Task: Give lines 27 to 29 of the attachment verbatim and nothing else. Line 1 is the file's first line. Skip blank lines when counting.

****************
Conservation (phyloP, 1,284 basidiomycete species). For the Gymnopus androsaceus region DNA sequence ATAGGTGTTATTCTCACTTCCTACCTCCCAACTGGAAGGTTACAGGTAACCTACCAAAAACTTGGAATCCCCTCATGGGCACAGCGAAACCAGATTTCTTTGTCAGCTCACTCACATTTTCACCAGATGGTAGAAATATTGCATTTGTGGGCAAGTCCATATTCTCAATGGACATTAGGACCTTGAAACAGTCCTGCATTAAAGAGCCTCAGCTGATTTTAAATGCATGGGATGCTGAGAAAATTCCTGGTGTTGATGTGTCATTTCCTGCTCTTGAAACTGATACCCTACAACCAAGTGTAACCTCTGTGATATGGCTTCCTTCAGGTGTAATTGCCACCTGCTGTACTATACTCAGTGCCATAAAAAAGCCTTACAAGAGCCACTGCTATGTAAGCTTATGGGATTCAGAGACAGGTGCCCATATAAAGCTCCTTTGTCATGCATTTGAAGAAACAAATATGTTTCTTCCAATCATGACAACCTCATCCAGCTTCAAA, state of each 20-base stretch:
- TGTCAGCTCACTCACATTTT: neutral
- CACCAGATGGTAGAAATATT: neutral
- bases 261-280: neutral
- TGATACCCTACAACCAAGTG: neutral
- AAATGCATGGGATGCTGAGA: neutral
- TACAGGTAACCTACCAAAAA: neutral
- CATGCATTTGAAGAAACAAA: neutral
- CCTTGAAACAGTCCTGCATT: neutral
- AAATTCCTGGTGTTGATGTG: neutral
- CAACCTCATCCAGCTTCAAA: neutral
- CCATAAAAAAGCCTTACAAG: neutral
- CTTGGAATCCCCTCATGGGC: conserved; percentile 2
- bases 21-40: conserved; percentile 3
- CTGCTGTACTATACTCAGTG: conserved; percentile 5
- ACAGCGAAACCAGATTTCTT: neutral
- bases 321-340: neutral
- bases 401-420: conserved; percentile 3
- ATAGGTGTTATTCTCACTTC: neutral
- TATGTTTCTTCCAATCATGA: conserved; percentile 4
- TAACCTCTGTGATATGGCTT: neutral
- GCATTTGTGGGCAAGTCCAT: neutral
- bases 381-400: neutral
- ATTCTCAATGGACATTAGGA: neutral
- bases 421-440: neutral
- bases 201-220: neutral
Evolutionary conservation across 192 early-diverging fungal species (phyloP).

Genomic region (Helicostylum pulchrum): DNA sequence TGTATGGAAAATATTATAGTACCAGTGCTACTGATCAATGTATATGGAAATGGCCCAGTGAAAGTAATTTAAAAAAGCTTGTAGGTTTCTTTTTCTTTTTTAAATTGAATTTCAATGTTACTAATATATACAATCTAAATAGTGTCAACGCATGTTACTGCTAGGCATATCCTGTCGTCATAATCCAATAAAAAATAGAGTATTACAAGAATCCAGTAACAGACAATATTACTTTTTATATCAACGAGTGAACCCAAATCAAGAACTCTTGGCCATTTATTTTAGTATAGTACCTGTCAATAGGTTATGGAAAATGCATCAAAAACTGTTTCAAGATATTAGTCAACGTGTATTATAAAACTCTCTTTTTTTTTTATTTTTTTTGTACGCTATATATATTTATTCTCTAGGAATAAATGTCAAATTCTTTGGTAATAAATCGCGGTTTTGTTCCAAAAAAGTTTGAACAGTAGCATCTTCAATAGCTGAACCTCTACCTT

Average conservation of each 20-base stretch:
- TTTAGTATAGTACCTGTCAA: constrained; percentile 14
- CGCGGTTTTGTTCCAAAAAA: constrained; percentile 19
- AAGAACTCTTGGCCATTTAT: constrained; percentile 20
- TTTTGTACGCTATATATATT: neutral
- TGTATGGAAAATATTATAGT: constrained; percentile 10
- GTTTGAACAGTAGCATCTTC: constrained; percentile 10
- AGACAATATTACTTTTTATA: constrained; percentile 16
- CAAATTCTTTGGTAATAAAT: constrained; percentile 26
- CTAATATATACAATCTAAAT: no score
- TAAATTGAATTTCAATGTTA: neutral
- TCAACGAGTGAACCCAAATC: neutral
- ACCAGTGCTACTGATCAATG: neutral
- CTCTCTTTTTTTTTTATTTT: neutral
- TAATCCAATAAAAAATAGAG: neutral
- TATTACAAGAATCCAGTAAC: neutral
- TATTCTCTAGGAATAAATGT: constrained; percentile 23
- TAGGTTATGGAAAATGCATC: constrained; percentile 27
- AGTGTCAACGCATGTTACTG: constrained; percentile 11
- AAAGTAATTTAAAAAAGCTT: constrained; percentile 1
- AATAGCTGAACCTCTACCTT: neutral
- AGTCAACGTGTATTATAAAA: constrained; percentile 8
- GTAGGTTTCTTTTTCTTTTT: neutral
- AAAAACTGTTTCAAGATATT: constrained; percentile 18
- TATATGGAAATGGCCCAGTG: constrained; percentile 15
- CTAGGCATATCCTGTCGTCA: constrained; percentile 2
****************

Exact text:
Evolutionary conservation across 192 early-diverging fungal species (phyloP).

Genomic region (Helicostylum pulchrum): DNA sequence TGTATGGAAAATATTATAGTACCAGTGCTACTGATCAATGTATATGGAAATGGCCCAGTGAAAGTAATTTAAAAAAGCTTGTAGGTTTCTTTTTCTTTTTTAAATTGAATTTCAATGTTACTAATATATACAATCTAAATAGTGTCAACGCATGTTACTGCTAGGCATATCCTGTCGTCATAATCCAATAAAAAATAGAGTATTACAAGAATCCAGTAACAGACAATATTACTTTTTATATCAACGAGTGAACCCAAATCAAGAACTCTTGGCCATTTATTTTAGTATAGTACCTGTCAATAGGTTATGGAAAATGCATCAAAAACTGTTTCAAGATATTAGTCAACGTGTATTATAAAACTCTCTTTTTTTTTTATTTTTTTTGTACGCTATATATATTTATTCTCTAGGAATAAATGTCAAATTCTTTGGTAATAAATCGCGGTTTTGTTCCAAAAAAGTTTGAACAGTAGCATCTTCAATAGCTGAACCTCTACCTT

Average conservation of each 20-base stretch: